Biden Administration Promises to Review New EV Credit Impact on South Korea

South Korean officials are begging the U.S. government to delay the new criteria until after Hyundai builds its Georgia facility in 2025.

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Image: Hyundai

The new criteria for electric vehicle federal tax credits has hit certain automakers harder than others, and the ones that feel disproportionately inconvenienced are speaking out. South Korea National Security Adviser Kim Sung-han met with his U.S. counterpart Jake Sullivan in Hawaii on Wednesday amid recent concern over the Inflation Reduction Act from Hyundai chairman Chung Eui-sun.

Kim said early Thursday that the Biden administration has pledged to review the new law’s impact in the coming months, according to South Korea’s Yonhap News Agency by way of Reuters. From the report, in Kim’s words:

“[Sullivan] said the [Inflation Reduction Act] is likely to bring more pluses than minuses to Korea, but he would take a closer look at how the electric vehicle subsidy issue will develop going forward and what impact it will have,” Kim was quoted as telling reporters.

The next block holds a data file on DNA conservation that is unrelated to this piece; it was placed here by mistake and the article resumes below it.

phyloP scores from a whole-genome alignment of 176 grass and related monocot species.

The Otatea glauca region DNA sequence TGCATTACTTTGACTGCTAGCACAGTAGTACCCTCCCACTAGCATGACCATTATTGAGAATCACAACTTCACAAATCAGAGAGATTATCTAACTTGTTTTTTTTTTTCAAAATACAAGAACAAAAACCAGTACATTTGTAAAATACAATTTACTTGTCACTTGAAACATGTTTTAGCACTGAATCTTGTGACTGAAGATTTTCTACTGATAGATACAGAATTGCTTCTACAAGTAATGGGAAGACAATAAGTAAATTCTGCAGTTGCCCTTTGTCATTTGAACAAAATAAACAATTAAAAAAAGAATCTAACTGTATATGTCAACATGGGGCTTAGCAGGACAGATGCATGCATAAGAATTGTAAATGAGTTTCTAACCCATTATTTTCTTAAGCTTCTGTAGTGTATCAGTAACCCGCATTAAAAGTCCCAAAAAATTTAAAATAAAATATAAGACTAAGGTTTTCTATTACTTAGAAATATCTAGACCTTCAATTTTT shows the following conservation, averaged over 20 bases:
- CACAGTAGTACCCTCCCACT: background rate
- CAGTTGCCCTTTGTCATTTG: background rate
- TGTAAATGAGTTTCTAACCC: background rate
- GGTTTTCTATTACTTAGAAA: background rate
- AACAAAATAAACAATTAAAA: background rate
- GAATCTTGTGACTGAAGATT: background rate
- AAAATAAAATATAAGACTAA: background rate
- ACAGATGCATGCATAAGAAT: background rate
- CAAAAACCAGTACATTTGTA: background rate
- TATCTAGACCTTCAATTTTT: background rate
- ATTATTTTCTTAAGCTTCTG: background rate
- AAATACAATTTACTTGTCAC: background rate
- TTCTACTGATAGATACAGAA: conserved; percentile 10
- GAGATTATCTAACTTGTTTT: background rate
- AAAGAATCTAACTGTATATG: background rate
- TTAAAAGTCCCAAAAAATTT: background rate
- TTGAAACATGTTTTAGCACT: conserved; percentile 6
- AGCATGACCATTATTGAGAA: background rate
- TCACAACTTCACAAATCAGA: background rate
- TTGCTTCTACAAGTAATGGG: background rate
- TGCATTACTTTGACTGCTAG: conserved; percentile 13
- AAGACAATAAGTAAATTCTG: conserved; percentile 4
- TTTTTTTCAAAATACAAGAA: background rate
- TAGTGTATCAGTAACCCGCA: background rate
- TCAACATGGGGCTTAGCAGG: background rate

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If that’s what Sullivan actually said, it’s not necessarily wrong. LG Energy Solution and SK Innovation are two of some of the most prominent EV battery suppliers in the world, and they’re both headquartered in South Korea.

Both have started operating or broken ground on American battery factories — not to mention the odd joint venture — which will satisfy the domestic origin component requirement as those terms of the Inflation Reduction Act ramp up through the latter part of this decade. Hyundai, too, will one day manufacture models like the Ioniq 5, Kia EV6 and future EVs in Georgia — but construction isn’t slated to begin on that facility until next year.

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That’s the issue. Eventually, South Korea’s automakers and suppliers will benefit from this. But right now, at this critical moment when Hyundai is making every effort to establish itself as producer of desirable EVs, right after those EVs have hit the market, the made-in-America requirement stings.

And so the South Korean government is very concerned, arguing that the Inflation Reduction Act’s stipulations are discriminatory and that it may violate bilateral fair-trade agreements with the United States. Vice Foreign Minister Lee Do-hoon requested that the Biden administration delay the enforcement of the criteria until Hyundai cuts the ribbon on that Georgia factory sometime in 2025. Seeing as how the new rules are already in effect, that seems unlikely. A special exemption for the automaker might stand a better chance, a UBS analyst theorized last month.